A science fiction novel featuring Jesuits in outer space. I mean, what’s not to like?
Seriously though, this is a fascinating novel that is part adventure tale, part philosophical reflection part theodicy.
When Jimmy Quinn discovers a radio transmission from the region of Alpha Centauri it sparks a chase by the Jesuits to muster a team to travel to meet these new children of God. They go, as they have always gone, for the greater glory of God. The story unfolds then in two timezones…the here and now of 2059, when the broken Fr Emilio Sandoz finds a form of healing in his telling of the story. And the ‘then’, on the planet among the ‘aliens’ in the new world. If echoes of ‘The Mission’ are heard this is deliberate I’m sure.
The story is also about the discovery of faith, the loss of faith and it’s rediscovery. It is about the possibility of sustaining faith in the face of the inexplicable and the downright cruel. It is about the place of celibacy and love in relationship with God. It is about the mystery of God in the midst of horrendous suffering.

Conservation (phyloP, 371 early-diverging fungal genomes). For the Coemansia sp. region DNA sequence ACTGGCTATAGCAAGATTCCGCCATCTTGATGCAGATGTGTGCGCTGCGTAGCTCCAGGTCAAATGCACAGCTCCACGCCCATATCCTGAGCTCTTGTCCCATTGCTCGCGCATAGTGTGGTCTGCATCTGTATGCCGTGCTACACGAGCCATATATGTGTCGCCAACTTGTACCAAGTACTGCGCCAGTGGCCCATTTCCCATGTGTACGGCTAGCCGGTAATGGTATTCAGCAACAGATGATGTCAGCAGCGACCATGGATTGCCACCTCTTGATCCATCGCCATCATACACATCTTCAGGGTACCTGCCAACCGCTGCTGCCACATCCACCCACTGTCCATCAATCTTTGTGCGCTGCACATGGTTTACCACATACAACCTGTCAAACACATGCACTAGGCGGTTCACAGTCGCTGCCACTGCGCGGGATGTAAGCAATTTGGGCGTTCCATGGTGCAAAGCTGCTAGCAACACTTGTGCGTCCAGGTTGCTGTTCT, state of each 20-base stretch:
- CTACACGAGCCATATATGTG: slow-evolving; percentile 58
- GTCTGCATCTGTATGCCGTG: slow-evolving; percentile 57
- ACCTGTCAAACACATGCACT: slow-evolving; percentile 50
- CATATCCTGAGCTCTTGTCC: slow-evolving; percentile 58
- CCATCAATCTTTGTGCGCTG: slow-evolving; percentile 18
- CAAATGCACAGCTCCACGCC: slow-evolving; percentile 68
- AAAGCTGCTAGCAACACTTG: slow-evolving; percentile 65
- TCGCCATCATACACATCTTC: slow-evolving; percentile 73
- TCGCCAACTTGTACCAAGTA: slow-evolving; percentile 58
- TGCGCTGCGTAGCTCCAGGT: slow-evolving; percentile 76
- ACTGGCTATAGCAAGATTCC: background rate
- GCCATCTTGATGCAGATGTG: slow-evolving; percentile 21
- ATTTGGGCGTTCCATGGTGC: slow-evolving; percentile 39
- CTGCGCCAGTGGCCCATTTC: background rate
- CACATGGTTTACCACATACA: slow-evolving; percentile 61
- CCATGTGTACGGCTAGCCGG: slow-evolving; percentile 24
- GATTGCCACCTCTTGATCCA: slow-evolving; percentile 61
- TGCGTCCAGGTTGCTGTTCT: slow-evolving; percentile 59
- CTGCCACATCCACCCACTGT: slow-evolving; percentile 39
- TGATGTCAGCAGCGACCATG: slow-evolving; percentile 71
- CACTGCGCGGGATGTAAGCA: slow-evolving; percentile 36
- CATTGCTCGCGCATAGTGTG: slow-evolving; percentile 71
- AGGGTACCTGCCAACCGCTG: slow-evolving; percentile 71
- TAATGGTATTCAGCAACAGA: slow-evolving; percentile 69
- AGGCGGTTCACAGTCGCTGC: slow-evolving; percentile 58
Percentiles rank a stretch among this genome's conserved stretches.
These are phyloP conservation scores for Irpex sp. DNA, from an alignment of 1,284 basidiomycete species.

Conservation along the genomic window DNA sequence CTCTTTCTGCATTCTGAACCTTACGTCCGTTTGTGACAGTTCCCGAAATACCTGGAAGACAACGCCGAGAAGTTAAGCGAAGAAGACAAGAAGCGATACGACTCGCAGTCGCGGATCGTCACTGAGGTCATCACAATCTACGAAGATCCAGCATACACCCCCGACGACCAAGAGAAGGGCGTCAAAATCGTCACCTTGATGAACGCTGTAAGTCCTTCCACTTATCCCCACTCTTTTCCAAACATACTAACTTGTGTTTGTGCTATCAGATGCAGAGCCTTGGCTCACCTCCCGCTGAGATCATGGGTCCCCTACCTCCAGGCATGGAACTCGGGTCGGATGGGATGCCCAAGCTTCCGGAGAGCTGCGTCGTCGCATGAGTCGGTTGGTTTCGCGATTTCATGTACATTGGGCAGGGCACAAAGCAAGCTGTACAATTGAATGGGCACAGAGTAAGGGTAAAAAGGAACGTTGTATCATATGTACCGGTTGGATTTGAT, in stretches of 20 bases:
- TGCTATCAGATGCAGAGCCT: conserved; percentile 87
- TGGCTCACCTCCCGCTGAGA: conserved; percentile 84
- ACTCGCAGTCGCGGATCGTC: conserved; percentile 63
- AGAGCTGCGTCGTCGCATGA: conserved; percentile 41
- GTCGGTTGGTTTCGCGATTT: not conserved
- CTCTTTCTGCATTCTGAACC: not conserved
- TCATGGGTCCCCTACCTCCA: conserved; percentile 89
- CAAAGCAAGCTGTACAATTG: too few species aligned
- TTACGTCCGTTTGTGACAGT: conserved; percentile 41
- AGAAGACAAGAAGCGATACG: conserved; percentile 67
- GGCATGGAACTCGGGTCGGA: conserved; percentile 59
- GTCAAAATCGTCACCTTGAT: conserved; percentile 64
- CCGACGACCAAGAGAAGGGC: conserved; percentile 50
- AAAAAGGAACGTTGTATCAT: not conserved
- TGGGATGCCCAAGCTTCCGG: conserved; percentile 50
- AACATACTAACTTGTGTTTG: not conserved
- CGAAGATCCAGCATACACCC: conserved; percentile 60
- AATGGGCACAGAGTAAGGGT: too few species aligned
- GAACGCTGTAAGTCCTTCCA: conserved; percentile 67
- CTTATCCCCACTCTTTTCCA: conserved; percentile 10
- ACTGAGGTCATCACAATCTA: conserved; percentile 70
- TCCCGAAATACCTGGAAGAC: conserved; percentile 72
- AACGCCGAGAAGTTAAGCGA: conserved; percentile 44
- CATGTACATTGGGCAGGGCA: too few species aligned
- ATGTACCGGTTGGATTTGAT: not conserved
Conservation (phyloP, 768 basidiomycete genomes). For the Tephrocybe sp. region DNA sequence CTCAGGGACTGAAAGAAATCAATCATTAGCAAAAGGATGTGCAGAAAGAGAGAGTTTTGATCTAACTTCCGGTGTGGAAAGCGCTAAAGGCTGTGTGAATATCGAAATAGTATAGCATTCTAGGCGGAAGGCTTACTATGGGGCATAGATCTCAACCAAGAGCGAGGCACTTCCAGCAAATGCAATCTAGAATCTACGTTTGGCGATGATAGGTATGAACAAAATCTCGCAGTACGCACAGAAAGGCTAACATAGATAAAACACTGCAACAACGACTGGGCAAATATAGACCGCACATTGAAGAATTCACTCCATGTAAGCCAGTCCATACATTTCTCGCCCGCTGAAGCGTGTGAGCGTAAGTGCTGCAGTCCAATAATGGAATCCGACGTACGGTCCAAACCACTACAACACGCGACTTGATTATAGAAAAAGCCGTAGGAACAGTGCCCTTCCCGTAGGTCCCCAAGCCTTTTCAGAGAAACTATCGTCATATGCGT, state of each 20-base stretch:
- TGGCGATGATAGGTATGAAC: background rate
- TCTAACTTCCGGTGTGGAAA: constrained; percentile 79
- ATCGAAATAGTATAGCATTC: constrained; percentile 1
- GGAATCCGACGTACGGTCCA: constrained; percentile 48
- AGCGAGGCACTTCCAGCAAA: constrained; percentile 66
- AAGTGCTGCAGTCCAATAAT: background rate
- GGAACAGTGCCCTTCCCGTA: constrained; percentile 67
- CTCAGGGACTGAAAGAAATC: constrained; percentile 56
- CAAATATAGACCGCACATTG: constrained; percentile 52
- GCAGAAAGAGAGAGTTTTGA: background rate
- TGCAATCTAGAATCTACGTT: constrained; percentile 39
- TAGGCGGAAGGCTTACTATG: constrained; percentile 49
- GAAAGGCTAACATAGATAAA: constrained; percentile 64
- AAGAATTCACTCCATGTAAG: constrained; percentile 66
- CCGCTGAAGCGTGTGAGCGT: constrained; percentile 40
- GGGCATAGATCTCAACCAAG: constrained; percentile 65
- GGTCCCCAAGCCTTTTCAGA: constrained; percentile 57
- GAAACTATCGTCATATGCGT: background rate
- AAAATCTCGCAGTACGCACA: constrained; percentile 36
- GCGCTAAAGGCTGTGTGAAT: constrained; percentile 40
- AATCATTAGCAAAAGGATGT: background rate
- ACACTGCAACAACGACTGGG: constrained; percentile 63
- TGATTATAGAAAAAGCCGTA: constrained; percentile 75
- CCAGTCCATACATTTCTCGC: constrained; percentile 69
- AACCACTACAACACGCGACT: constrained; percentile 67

Basically though I found it an extended meditation on the words of Jesus in Matthew 10:29-31
Are not two sparrows sold for a penny? Yet not one of them will fall to the ground apart from the will of your Father. And even the very hairs of your head are all numbered. So don’t be afraid; you are worth more than many sparrows.
To believe in God is to believe in his good and perfect will, even when it is unbelievable. He even cares for sparrows which are worth no more than half a penny. And whilst I am comforted by this idea, there is a shadow side in which the sparrow falls.
Just as human beings suffer and die, whose hairs are numbered by God.
This is a compelling novel, even though it is probably a hundred or so pages too long. And it’s a further reminder that fiction which considers the things of faith doesn’t have to come sweetly wrapped in saccharine with a nice tidy ending.
Thanks Olibhear for the recommendation.